Frenemies, Freegans and Digital Jewellery: A New Language for European Publishers?
The 4th London Book Fair Digital Conference ran on Sunday, April 10th. Under the title of “The Digital Now: Creating Lasting Value,” a packed conference centre enjoyed a series of keynote and panel sessions. “We are not learning to be digital publishers. We are in the digital market,” reminded Stephen Page, conference chair, and with that the day began.
Morning sessions featured two keynotes from the music and entertainment industry. Michael Cornish of Blinkbox and Paul Brindley of Music Ally Ltd talked to the lessons publishing could learn from video and music. Both raised the need to change business models and highlighted a mindset shift that publishers needed to embrace in moving from a product focus to a service one. There was particular reference to the need for the music industry to understand customer relationship management (CRM), prompting Page to question when we might see the first CRM Manager within a publishing house. Cornish encouraged publishers to aim to shape the market as much as they could, reminding the conference that Apple was a Frenemy – both friend and enemy.
Next up, Evan Schnittman took the floor under the banner of talking to the narrowing gap between UK and US publishers. Having struggled to find concrete data to talk to this subject, the keynote focused largely on what UK publishers might learn from the more advanced US Market. It was this session that raised the most controversial topic of the day when Schnittman talked to a slide showing enhanced ebooks and apps across a tombstone and suggested there was no commercial future in either for publishers.
The morning session was concluded by Gordon Willoughby from Amazon. In a presentation that Digital Book World attendees will be familiar with, Willoughby highlighted case studies of Kindle sales performance and encouraged faster conversion of backlist, pre-publication availability and greater creativity in marketing.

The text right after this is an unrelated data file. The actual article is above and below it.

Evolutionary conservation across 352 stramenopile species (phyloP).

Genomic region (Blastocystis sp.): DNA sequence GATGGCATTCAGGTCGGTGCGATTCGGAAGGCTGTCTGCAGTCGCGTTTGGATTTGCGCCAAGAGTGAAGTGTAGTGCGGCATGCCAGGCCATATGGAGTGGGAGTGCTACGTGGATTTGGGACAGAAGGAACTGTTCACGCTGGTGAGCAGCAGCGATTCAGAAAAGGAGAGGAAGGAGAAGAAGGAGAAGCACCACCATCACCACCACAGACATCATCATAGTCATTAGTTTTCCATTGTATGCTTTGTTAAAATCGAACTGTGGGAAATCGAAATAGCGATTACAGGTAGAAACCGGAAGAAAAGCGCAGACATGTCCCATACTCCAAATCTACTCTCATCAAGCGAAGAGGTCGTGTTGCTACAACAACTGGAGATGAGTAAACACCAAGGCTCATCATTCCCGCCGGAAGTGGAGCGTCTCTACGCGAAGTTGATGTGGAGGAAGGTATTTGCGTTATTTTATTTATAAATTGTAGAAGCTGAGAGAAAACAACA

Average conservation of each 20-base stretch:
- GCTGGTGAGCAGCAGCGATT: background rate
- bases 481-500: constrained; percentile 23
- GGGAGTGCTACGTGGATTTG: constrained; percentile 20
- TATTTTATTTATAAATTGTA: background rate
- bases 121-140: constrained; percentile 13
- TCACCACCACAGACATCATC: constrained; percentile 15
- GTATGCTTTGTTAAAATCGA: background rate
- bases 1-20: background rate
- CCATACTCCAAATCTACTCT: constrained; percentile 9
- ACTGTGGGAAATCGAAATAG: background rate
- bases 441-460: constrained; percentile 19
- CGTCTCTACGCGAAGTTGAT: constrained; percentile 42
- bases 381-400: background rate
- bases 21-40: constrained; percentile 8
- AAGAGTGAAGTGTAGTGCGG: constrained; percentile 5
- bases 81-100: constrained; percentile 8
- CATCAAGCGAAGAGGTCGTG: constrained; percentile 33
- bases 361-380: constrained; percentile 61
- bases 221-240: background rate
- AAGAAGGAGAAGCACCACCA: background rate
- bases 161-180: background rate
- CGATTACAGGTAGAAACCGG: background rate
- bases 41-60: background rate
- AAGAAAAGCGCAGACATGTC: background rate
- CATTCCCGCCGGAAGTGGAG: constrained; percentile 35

Post coffee, there was more talk of data from the energetic Michael Tamblyn of Kobo. Tamblyn walked through a day at Kobo to give the audience an insight into life within an ebook retailer and the focus Kobo has on the reader and the social experience of reading. In talking to customer personas, Tamblyn introduced us to the Freegan – the free ebook buying customer.
Into the afternoon and it was the turn of Tanya Field, Daniel Winner and Andrew Bud to talk to the Mobile Market. The implication from all three was that publishers may be missing an opportunity by not talking to carriers about content opportunities. Bud in particular highlighted the $35 million “Digital Jewellery” business of ringtones and wallpapers that is looking for fresh content and inferred there would be opportunities for publishers here.
It wasn’t until after the afternoon break that piracy had its first outing of the day with David Shelley of Little Brown encouraging the audience to pursue piracy issues aggressively. This was the first and only panel to mention, albeit briefly, direct to consumer with Brian de Fiore suggesting this was a key way that publishers added value. Author Lisa Gee, replacing Kate Mosse, told the audience she wanted her publisher to bring vision, collaboration and courage.
The conference ended with a showcase of recent and highlight digital products which was a good departure from the PowerPoint led panels earlier in the day.
I’m sure that the day was a valuable one for many attendees, and it was certainly a reminder that publishers need to be reviewing how they change the business model and explore new opportunities. For those that have attended other digital conferences the level of new learning from this event may have been limited, but there were certainly some thought provoking moments and good opportunities to network. It’ll be interesting to see how the London Book Fair team take this conference to the next level in 12 months.
[Ed.: Still need to get caught up on events at the London Book Fair? Check out our DBW Weekly Roundup: London Book Fair Special Supplement.]
James Woollam is the Managing Director of F+W Media International, the UK business of F+W Media. With a background is marketing, he is passionate about digital and emerging market opportunities in the industry.